# Maths and numbers

Doing some simple math helps you to get used to the structure of Clojure, espeicially the prefix notation. Mathematics is also a good way to show how effective and clean prefix notation is.

``````(+ 1 1 2489 459 2.) ; => 2
(- 2 1) ; => 1
(* 1 2) ; => 2
(/ 2 1) ; => 2
``````

Clojure uses Prefix notation, so math operations on many arguments is easy.

``````(+ 1 2 3 4 5)

(+ 1 2 (* 3 4) (- 5 6 -7))

(apply + [1 2 3])

(map + [1 2 3.0] [4.0 5 6])

(repeat 4 9)
``````

Equality is represented by the `=` function. Yes, `=` is a proper function too, not just an operator as with other languages.

``````(= 1 1) ; => true
(= 2 1) ; => false
``````

Equality is very efficient when your data structures are immutable. For example if you have very large data sets, you can simply compare a hash value to see if those data structures are the same.

Of course you also have the `not` function for reversing logic too

``````(not true)

=> false
``````

## Truethy experiments

;; some truthiness with math functions for you to try, as well as look at the types Clojure assigns

``````(+)
(class (+))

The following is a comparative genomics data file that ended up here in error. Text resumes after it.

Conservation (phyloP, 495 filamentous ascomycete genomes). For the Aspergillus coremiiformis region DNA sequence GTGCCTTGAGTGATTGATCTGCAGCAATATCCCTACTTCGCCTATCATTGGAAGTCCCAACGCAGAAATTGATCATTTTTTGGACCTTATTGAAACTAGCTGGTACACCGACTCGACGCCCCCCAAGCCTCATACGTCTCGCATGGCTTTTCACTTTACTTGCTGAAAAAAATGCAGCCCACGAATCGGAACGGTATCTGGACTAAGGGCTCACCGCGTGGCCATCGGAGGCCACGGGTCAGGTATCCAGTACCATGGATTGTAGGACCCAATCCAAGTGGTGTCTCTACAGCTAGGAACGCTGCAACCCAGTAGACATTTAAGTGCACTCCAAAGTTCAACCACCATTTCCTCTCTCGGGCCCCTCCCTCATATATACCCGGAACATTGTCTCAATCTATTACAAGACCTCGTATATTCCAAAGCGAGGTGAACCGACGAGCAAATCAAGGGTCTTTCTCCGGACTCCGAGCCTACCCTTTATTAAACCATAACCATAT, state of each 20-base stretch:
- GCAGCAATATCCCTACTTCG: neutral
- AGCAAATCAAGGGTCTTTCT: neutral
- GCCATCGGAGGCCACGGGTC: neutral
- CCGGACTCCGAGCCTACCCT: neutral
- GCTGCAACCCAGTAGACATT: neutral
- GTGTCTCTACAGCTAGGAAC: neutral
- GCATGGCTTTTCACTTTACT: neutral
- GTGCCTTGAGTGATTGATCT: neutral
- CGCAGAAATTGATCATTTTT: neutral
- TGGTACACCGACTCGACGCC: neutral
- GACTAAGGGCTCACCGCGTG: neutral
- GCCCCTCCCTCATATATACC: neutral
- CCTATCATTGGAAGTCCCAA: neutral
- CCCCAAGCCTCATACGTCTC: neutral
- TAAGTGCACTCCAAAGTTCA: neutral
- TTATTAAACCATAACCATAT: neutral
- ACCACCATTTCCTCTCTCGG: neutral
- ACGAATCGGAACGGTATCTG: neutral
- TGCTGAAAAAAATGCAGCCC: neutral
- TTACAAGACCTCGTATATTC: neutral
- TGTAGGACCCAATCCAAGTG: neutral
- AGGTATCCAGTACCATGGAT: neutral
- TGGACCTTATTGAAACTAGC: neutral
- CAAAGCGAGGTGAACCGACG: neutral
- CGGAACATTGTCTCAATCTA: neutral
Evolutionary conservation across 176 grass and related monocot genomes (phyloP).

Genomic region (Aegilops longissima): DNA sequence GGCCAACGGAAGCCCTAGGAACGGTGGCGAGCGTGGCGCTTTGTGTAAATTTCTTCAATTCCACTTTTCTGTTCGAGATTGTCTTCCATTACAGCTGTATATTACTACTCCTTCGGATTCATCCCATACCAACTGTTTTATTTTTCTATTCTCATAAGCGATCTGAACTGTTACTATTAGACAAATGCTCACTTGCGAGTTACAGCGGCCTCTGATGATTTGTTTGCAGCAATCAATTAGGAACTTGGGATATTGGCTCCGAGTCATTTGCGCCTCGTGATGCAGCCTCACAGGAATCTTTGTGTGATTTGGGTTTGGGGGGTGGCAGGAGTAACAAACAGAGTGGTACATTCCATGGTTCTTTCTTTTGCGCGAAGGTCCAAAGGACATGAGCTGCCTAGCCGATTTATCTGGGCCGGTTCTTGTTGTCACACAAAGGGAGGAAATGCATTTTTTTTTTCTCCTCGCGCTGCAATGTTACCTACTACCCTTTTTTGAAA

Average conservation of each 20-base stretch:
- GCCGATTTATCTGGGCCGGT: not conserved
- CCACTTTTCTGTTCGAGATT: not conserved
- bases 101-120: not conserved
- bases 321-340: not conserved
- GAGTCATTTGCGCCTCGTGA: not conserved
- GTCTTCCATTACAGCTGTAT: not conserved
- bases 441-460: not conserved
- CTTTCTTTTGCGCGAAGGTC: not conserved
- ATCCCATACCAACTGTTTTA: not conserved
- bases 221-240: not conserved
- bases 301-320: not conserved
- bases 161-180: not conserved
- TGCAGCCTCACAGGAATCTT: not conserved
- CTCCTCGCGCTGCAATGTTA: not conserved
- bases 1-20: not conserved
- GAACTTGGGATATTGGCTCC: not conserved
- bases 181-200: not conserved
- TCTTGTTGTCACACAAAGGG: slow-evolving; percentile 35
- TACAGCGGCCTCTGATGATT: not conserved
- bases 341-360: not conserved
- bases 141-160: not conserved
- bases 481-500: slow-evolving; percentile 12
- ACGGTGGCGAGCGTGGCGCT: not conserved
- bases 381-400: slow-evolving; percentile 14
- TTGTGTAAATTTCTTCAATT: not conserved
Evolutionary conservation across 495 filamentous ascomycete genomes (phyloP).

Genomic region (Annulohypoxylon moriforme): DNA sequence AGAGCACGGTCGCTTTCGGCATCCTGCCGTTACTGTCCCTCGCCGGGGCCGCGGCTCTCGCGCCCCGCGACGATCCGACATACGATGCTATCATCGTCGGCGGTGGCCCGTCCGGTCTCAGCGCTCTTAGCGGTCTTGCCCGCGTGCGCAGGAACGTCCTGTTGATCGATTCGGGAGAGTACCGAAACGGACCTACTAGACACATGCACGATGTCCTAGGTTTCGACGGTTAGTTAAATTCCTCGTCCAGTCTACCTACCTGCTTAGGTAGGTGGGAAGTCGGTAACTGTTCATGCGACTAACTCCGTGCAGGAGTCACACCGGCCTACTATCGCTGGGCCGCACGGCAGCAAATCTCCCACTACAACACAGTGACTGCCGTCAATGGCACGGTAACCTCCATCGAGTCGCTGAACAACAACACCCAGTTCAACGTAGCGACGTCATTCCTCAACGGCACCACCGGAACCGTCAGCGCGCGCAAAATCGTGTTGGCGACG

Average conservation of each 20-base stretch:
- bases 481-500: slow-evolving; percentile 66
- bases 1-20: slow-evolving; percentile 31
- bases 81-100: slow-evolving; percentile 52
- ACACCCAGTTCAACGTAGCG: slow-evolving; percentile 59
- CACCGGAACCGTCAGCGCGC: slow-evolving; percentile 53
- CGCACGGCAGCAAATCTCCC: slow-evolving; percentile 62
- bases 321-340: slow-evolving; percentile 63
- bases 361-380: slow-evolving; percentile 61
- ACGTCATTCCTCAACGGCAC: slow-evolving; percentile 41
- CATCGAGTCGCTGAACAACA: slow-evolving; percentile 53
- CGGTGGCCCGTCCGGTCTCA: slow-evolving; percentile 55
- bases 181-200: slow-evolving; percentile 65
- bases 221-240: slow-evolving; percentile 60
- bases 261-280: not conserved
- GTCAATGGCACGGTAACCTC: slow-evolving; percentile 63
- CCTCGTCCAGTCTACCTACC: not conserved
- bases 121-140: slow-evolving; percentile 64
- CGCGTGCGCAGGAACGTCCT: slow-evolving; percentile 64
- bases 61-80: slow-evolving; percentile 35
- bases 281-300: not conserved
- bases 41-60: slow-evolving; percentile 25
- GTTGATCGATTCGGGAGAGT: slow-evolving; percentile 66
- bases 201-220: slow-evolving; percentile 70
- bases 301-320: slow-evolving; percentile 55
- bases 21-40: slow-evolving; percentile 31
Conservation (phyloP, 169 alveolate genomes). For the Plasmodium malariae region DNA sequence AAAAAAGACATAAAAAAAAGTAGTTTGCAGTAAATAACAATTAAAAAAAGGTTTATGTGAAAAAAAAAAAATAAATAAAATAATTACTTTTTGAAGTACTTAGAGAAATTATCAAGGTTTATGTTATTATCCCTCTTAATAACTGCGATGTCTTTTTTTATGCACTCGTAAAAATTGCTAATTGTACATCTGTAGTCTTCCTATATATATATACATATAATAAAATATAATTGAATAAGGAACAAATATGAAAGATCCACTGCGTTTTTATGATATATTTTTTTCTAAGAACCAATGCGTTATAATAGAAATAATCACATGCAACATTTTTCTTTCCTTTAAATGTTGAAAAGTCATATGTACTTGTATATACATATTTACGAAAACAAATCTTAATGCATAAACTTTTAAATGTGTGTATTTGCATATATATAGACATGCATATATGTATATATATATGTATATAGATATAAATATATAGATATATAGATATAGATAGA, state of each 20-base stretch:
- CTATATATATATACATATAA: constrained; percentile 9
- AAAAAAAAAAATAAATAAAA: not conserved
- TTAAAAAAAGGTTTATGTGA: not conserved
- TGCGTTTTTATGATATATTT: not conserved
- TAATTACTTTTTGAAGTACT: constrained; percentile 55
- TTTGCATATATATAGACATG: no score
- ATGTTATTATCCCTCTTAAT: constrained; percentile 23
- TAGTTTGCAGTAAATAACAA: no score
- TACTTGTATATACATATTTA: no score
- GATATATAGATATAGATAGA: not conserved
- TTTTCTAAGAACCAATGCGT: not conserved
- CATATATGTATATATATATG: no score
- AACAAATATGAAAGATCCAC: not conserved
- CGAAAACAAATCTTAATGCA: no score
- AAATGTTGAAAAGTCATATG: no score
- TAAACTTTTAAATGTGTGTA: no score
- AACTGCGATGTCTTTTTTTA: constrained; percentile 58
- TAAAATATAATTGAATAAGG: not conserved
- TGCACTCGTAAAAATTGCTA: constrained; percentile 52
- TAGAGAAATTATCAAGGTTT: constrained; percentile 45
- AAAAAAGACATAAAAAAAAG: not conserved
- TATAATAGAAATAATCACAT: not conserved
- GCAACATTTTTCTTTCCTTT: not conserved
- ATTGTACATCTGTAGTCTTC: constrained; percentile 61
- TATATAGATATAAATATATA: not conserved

(*)
(true? +)
(false? +)
(true? *)
(false? *)
(true? 1)
(true? -1)
(true? true)
(- 2)
; (class (/))  ;; wrong number of arguments error
``````

Predicates - take a value and return a boolean result (true | false)

``````(true? true)
(true? (not true))
(true? false)
(true? (not false))
(true? nil)
``````

## Types

Clojure uses Java's object types for booleans, strings and numbers. Use the `class` function to inspect them.

``````(class 1)
; Integer literals are java.lang.Long by default
(class 1.1)    ; Float literals are java.lang.Double

(class "")
; Strings always double-quoted, and are java.lang.String

(class false)  ; Booleans are java.lang.Boolean
(class nil)    ; The "null" value is called nil

(class (list 1 2 3 4))

(class true)
(class ())
(class (list 1 2 34 5))
(class (str 2 3 4 5))
(class (+ 22/7))
(class 5)
(class "fish")
(type [1 2 3])
(type {:a 1 :b 2})

(type (take 3 (range 10)))
``````

## Ratios

To help maintain the precision of numbers, Clojure has a type called Ratio. So when you are dividing numbers you can keep the as a fraction using whole numbers, rather than constrain the result to a approximate

``````(/ 2)
``````

A classic example is dividing 22 by 7 which is approximately the value of Pi

``````(/ 22 7)

(class (/ 22 7))
``````

If you want to force Clojure to evaluate this then you can specify one of the numbers with a decimal point

``````(class (/ 22 7.0))
``````